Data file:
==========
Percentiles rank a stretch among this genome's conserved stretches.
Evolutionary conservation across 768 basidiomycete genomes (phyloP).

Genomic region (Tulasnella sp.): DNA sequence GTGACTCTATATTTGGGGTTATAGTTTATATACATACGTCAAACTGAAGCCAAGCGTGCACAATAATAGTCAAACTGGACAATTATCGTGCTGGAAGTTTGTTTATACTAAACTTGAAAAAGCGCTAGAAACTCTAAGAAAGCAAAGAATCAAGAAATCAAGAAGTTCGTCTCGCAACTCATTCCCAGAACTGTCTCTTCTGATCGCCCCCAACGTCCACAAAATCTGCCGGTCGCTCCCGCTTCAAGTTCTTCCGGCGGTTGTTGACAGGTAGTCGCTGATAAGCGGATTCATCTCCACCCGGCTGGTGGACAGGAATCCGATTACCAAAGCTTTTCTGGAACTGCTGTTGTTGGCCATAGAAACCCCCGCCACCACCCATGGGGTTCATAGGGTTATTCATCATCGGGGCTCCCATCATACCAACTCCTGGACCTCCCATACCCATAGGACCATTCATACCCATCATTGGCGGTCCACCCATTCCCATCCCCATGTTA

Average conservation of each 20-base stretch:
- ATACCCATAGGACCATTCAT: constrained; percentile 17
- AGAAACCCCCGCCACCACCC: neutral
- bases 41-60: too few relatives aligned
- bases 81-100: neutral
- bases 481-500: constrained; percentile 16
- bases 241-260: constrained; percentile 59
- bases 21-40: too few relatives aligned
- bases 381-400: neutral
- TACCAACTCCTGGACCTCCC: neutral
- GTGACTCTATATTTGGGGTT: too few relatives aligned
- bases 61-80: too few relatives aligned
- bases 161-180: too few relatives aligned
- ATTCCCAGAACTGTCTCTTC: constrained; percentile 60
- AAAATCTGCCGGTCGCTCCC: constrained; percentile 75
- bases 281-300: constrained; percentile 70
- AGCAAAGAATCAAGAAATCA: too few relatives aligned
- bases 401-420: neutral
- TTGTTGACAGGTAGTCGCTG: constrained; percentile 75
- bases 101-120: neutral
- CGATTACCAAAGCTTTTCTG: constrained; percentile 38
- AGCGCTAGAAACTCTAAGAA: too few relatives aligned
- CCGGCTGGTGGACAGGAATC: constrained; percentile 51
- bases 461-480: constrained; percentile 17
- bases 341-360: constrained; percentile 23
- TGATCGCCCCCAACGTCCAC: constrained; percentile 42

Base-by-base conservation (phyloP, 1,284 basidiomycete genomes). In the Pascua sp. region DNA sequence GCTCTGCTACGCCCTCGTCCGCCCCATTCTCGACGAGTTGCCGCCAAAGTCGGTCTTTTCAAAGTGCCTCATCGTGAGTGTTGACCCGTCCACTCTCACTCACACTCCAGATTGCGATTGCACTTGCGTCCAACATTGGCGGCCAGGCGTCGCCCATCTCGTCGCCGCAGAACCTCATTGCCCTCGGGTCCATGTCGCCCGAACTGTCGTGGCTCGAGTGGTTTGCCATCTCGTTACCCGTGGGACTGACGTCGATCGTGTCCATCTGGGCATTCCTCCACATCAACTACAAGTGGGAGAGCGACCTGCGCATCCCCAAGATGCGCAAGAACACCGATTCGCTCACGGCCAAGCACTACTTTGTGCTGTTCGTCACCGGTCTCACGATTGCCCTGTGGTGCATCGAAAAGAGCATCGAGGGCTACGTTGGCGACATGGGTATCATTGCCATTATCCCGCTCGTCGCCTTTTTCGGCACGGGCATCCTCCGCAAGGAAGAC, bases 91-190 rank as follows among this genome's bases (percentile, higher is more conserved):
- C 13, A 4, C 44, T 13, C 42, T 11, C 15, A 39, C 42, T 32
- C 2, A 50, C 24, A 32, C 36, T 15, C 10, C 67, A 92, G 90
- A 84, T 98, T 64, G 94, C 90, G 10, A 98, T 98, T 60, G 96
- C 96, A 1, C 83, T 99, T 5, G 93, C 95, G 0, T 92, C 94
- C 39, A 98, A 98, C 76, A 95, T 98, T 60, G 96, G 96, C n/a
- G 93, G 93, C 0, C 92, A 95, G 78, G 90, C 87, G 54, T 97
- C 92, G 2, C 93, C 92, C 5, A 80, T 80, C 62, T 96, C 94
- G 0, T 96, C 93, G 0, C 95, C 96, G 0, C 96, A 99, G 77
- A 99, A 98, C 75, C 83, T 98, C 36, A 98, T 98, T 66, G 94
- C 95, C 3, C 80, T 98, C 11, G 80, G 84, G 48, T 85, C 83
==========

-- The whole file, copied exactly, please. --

Percentiles rank a stretch among this genome's conserved stretches.
Evolutionary conservation across 768 basidiomycete genomes (phyloP).

Genomic region (Tulasnella sp.): DNA sequence GTGACTCTATATTTGGGGTTATAGTTTATATACATACGTCAAACTGAAGCCAAGCGTGCACAATAATAGTCAAACTGGACAATTATCGTGCTGGAAGTTTGTTTATACTAAACTTGAAAAAGCGCTAGAAACTCTAAGAAAGCAAAGAATCAAGAAATCAAGAAGTTCGTCTCGCAACTCATTCCCAGAACTGTCTCTTCTGATCGCCCCCAACGTCCACAAAATCTGCCGGTCGCTCCCGCTTCAAGTTCTTCCGGCGGTTGTTGACAGGTAGTCGCTGATAAGCGGATTCATCTCCACCCGGCTGGTGGACAGGAATCCGATTACCAAAGCTTTTCTGGAACTGCTGTTGTTGGCCATAGAAACCCCCGCCACCACCCATGGGGTTCATAGGGTTATTCATCATCGGGGCTCCCATCATACCAACTCCTGGACCTCCCATACCCATAGGACCATTCATACCCATCATTGGCGGTCCACCCATTCCCATCCCCATGTTA

Average conservation of each 20-base stretch:
- ATACCCATAGGACCATTCAT: constrained; percentile 17
- AGAAACCCCCGCCACCACCC: neutral
- bases 41-60: too few relatives aligned
- bases 81-100: neutral
- bases 481-500: constrained; percentile 16
- bases 241-260: constrained; percentile 59
- bases 21-40: too few relatives aligned
- bases 381-400: neutral
- TACCAACTCCTGGACCTCCC: neutral
- GTGACTCTATATTTGGGGTT: too few relatives aligned
- bases 61-80: too few relatives aligned
- bases 161-180: too few relatives aligned
- ATTCCCAGAACTGTCTCTTC: constrained; percentile 60
- AAAATCTGCCGGTCGCTCCC: constrained; percentile 75
- bases 281-300: constrained; percentile 70
- AGCAAAGAATCAAGAAATCA: too few relatives aligned
- bases 401-420: neutral
- TTGTTGACAGGTAGTCGCTG: constrained; percentile 75
- bases 101-120: neutral
- CGATTACCAAAGCTTTTCTG: constrained; percentile 38
- AGCGCTAGAAACTCTAAGAA: too few relatives aligned
- CCGGCTGGTGGACAGGAATC: constrained; percentile 51
- bases 461-480: constrained; percentile 17
- bases 341-360: constrained; percentile 23
- TGATCGCCCCCAACGTCCAC: constrained; percentile 42

Base-by-base conservation (phyloP, 1,284 basidiomycete genomes). In the Pascua sp. region DNA sequence GCTCTGCTACGCCCTCGTCCGCCCCATTCTCGACGAGTTGCCGCCAAAGTCGGTCTTTTCAAAGTGCCTCATCGTGAGTGTTGACCCGTCCACTCTCACTCACACTCCAGATTGCGATTGCACTTGCGTCCAACATTGGCGGCCAGGCGTCGCCCATCTCGTCGCCGCAGAACCTCATTGCCCTCGGGTCCATGTCGCCCGAACTGTCGTGGCTCGAGTGGTTTGCCATCTCGTTACCCGTGGGACTGACGTCGATCGTGTCCATCTGGGCATTCCTCCACATCAACTACAAGTGGGAGAGCGACCTGCGCATCCCCAAGATGCGCAAGAACACCGATTCGCTCACGGCCAAGCACTACTTTGTGCTGTTCGTCACCGGTCTCACGATTGCCCTGTGGTGCATCGAAAAGAGCATCGAGGGCTACGTTGGCGACATGGGTATCATTGCCATTATCCCGCTCGTCGCCTTTTTCGGCACGGGCATCCTCCGCAAGGAAGAC, bases 91-190 rank as follows among this genome's bases (percentile, higher is more conserved):
- C 13, A 4, C 44, T 13, C 42, T 11, C 15, A 39, C 42, T 32
- C 2, A 50, C 24, A 32, C 36, T 15, C 10, C 67, A 92, G 90
- A 84, T 98, T 64, G 94, C 90, G 10, A 98, T 98, T 60, G 96
- C 96, A 1, C 83, T 99, T 5, G 93, C 95, G 0, T 92, C 94
- C 39, A 98, A 98, C 76, A 95, T 98, T 60, G 96, G 96, C n/a
- G 93, G 93, C 0, C 92, A 95, G 78, G 90, C 87, G 54, T 97
- C 92, G 2, C 93, C 92, C 5, A 80, T 80, C 62, T 96, C 94
- G 0, T 96, C 93, G 0, C 95, C 96, G 0, C 96, A 99, G 77
- A 99, A 98, C 75, C 83, T 98, C 36, A 98, T 98, T 66, G 94
- C 95, C 3, C 80, T 98, C 11, G 80, G 84, G 48, T 85, C 83